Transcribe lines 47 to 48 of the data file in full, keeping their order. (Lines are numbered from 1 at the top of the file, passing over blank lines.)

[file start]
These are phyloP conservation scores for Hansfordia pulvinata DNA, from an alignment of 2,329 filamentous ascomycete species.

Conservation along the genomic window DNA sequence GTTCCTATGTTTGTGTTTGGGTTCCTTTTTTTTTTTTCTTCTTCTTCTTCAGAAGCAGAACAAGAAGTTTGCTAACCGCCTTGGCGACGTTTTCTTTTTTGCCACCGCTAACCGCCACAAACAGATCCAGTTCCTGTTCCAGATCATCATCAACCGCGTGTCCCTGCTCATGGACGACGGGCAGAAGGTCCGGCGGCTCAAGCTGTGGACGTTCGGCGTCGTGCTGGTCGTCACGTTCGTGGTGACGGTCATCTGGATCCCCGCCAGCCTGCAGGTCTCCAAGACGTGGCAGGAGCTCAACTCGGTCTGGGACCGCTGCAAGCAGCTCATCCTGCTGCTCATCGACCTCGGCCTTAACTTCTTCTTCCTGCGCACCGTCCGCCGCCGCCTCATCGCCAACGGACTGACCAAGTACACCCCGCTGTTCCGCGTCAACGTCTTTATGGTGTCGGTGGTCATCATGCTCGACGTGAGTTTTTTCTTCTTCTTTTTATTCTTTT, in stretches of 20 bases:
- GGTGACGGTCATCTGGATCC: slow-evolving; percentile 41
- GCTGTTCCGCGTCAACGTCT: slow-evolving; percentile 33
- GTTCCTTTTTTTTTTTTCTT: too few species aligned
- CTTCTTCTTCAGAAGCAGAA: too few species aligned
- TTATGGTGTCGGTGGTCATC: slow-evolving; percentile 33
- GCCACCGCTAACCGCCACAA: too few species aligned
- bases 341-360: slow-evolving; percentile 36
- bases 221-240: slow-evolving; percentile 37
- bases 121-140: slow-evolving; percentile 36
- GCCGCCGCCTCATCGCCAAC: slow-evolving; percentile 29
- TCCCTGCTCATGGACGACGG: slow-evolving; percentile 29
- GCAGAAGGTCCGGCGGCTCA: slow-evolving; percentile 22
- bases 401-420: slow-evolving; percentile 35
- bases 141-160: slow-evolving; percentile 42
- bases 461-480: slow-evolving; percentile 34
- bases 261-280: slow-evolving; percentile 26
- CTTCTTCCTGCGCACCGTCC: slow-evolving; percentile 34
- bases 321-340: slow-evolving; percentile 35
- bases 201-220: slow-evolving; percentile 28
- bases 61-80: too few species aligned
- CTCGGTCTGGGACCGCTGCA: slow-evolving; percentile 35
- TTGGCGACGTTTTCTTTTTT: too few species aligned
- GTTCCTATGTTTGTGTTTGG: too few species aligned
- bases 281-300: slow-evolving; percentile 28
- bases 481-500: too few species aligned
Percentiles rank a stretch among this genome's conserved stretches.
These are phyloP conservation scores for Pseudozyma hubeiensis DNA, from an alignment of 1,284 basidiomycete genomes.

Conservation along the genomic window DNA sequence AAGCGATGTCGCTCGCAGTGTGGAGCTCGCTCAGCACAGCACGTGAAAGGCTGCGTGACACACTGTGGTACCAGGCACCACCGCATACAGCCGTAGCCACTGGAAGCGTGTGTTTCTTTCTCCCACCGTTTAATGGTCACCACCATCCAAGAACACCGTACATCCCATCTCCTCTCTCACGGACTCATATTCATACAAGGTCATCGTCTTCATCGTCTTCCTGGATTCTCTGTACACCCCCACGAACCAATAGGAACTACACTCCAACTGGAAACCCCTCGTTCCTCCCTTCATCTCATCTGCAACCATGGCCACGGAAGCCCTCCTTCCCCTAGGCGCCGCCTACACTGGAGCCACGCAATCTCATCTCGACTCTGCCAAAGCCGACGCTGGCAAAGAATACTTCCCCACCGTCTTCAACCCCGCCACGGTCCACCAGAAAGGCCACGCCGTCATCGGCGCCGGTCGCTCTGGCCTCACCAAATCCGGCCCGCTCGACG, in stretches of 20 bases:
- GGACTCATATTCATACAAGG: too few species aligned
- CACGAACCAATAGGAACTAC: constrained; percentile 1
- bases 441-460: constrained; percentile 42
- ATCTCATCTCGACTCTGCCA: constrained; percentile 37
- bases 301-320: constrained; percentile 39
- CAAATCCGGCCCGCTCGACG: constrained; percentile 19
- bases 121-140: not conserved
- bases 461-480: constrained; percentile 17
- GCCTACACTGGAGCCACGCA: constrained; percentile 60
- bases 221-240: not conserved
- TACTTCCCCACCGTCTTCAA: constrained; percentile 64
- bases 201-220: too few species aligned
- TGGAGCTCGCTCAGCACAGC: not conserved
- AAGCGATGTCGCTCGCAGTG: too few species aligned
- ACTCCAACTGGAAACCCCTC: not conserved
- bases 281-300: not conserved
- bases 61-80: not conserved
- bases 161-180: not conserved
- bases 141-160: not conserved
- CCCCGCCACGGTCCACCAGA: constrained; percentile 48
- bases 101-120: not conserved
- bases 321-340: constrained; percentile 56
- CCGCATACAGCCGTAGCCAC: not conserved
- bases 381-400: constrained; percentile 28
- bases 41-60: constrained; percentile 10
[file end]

- bases 61-80: not conserved
- bases 161-180: not conserved